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Locked lips

The state Supreme Court must tread carefully in a case that tests prior restraint on free speech.

February 03, 2007

ON MONDAY, the California Supreme Court wrestled with a free-speech controversy that pits a Newport Beach street preacher against a restaurant she has accused of such things as serving tainted food (with a side order of child pornography) and having Mafia ties.

Anne Lemen, who is challenging a court order prohibiting her from repeating these and other libelous statements about the Balboa Island Village Inn, isn't the most sympathetic crusader for free speech. A judge found not only that she had made false allegations about the restaurant (Lemen has denied making many of the statements) but that she had accosted and videotaped patrons.

Even so, the state high court should affirm a ruling by an appeals court that the gag order entered against Lemen blurs a centuries-old distinction in the law that has well served the cause of everyone's freedom of speech.

The usual remedy in a defamation case is for the defamer to pay damages to the party whose reputation has been harmed. But the owners of the inn didn't seek damages because they thought it would be difficult to calculate the economic loss from Lemen's activities. Instead, they won a permanent injunction prohibiting Lemen from repeating libelous statements and barring her and her camera from within 25 feet of the restaurant.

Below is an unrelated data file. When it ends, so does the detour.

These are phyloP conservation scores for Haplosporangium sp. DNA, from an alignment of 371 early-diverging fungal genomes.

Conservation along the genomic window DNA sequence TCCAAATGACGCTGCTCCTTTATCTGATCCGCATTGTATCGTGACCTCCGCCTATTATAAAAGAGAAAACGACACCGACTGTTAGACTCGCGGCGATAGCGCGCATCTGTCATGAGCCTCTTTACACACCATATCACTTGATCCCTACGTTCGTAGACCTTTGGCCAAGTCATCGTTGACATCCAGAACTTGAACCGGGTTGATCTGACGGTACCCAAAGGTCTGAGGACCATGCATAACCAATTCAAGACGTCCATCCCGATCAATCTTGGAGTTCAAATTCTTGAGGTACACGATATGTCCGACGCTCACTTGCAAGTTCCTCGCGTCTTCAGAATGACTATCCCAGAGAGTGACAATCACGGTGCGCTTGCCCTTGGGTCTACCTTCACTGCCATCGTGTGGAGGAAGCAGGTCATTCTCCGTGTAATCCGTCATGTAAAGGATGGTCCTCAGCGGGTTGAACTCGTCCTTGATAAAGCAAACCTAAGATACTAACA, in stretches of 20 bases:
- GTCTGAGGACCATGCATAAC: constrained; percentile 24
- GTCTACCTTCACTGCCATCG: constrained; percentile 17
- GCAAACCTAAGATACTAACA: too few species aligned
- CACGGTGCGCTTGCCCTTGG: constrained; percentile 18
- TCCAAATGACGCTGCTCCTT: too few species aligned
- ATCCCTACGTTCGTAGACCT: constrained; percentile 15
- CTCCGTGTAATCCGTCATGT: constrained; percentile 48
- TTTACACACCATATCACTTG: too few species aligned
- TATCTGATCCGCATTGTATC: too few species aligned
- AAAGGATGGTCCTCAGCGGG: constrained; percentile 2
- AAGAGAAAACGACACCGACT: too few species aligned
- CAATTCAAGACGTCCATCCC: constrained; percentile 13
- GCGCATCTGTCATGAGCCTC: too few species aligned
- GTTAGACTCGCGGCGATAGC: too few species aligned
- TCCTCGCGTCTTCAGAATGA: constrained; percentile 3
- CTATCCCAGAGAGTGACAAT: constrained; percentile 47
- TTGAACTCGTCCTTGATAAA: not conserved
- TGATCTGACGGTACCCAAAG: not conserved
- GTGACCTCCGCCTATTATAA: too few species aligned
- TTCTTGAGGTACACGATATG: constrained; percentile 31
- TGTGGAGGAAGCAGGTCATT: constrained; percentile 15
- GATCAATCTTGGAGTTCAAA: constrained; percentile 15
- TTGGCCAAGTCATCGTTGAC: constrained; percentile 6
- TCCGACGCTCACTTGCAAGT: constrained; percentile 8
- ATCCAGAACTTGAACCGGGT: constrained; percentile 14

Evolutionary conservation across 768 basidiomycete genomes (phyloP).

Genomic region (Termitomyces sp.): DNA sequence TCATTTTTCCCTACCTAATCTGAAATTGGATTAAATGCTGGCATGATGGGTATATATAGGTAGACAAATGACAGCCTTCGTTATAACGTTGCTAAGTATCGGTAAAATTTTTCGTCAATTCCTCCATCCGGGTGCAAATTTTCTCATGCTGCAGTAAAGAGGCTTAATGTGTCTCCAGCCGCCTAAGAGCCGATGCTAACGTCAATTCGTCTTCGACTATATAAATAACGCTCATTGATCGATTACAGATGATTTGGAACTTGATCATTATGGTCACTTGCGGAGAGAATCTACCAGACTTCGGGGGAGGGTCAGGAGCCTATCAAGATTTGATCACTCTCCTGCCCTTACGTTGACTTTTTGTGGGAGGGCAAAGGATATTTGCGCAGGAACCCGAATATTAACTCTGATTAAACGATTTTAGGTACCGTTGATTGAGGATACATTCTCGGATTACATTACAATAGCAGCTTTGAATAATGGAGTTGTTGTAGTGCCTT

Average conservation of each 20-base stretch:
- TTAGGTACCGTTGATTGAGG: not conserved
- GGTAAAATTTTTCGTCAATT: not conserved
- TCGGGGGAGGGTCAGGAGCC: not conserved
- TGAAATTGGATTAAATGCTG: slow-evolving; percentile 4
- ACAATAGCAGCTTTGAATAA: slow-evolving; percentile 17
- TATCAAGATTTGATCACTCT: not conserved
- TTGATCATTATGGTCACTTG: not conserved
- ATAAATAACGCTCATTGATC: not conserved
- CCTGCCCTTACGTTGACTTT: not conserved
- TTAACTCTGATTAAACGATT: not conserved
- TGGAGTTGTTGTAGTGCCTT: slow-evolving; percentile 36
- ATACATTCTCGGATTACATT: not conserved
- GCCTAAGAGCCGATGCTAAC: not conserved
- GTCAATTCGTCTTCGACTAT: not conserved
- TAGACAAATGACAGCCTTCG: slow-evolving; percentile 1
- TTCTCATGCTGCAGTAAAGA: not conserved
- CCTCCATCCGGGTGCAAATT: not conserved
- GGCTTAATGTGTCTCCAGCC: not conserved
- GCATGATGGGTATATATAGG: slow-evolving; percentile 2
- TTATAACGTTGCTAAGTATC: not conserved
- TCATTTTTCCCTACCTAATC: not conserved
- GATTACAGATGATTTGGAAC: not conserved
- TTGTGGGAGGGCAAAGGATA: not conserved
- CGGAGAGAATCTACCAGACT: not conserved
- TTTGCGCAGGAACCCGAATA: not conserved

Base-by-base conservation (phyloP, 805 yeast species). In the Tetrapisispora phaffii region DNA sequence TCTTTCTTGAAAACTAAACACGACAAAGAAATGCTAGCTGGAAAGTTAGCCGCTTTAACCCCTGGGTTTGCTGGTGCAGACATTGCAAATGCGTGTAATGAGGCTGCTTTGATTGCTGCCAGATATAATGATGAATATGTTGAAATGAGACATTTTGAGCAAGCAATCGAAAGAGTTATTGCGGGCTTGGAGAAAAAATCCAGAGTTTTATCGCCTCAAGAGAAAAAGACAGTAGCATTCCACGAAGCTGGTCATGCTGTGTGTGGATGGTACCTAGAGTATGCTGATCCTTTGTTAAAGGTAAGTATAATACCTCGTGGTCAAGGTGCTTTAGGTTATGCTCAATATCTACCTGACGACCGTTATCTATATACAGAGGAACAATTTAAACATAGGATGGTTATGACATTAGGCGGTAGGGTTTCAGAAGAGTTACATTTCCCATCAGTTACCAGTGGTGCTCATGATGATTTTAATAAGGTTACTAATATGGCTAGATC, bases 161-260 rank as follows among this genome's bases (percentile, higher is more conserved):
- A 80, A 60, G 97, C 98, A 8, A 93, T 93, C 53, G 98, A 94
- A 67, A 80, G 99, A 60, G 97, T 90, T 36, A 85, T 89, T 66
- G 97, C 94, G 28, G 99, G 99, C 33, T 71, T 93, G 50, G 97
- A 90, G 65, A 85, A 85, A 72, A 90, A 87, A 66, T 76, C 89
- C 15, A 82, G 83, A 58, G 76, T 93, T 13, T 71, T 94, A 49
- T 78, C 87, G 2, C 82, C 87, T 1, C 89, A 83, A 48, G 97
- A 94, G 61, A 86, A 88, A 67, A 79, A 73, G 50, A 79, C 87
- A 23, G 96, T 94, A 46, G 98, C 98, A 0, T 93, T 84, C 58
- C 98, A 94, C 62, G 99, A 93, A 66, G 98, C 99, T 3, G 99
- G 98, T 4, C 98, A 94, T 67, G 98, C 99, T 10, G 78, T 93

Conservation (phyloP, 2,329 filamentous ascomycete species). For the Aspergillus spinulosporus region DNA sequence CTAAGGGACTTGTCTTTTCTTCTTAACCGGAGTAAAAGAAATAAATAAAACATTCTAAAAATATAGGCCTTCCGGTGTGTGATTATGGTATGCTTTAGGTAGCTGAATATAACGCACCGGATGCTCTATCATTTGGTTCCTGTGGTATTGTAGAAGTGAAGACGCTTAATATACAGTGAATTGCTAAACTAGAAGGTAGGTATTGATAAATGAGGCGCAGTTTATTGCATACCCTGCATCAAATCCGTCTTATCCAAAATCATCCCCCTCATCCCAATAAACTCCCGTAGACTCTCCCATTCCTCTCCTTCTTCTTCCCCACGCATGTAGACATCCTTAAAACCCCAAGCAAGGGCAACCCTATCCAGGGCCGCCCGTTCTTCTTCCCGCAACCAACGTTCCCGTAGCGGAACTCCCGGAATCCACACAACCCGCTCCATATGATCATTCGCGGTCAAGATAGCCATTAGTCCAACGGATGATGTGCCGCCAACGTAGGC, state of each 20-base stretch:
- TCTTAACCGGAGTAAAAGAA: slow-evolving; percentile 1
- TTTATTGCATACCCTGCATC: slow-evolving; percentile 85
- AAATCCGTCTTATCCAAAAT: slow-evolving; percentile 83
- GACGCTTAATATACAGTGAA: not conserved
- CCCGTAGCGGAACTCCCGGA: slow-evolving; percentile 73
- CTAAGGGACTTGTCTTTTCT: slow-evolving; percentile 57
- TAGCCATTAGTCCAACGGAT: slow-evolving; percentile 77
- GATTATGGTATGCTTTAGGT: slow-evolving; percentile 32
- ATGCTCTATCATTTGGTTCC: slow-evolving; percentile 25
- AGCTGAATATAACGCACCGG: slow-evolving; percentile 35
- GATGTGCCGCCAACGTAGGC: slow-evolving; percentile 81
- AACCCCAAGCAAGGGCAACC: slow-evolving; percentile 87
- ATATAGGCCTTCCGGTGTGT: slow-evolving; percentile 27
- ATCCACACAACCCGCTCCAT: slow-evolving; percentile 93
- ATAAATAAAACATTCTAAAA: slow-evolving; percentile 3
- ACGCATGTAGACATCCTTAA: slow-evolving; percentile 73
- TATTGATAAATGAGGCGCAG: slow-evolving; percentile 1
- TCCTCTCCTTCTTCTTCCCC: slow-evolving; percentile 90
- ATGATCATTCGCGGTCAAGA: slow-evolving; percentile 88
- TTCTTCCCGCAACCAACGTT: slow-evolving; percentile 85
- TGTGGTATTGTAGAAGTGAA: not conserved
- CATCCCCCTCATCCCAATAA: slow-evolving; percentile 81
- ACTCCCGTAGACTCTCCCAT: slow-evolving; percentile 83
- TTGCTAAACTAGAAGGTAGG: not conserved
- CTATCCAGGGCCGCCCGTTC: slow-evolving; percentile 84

The appeals court upheld the order preventing Lemen from photographing patrons but struck down the rest of the injunction on the grounds that it was a prior restraint -- a government action silencing someone ahead of time. There is a greater potential for censorship if government can silence someone before he speaks rather than having to wait to prove to a jury that a statement already made was illegal or libelous. Lemen's lawyer, Duke University law professor Erwin Chemerinsky, offers another argument against prior restraints in the libel context: They prevent someone from repeating a statement even if he later establishes that it is true.

In some areas, the law does allow orders against future speech -- such as the repetition of racial slurs by an employer who has created a hostile workplace for minorities. But prior restraints are rare in libel cases, and the U.S. Supreme Court has indicated that they should remain so.

Two years ago, the nation's highest court scrutinized a gag order imposed on a man who had lost a libel case to defense attorney Johnnie Cochran (who died before the court could rule). During oral arguments, several justices seemed troubled by the breadth of that order. The California Supreme Court should be equally vigilant about protecting free expression.

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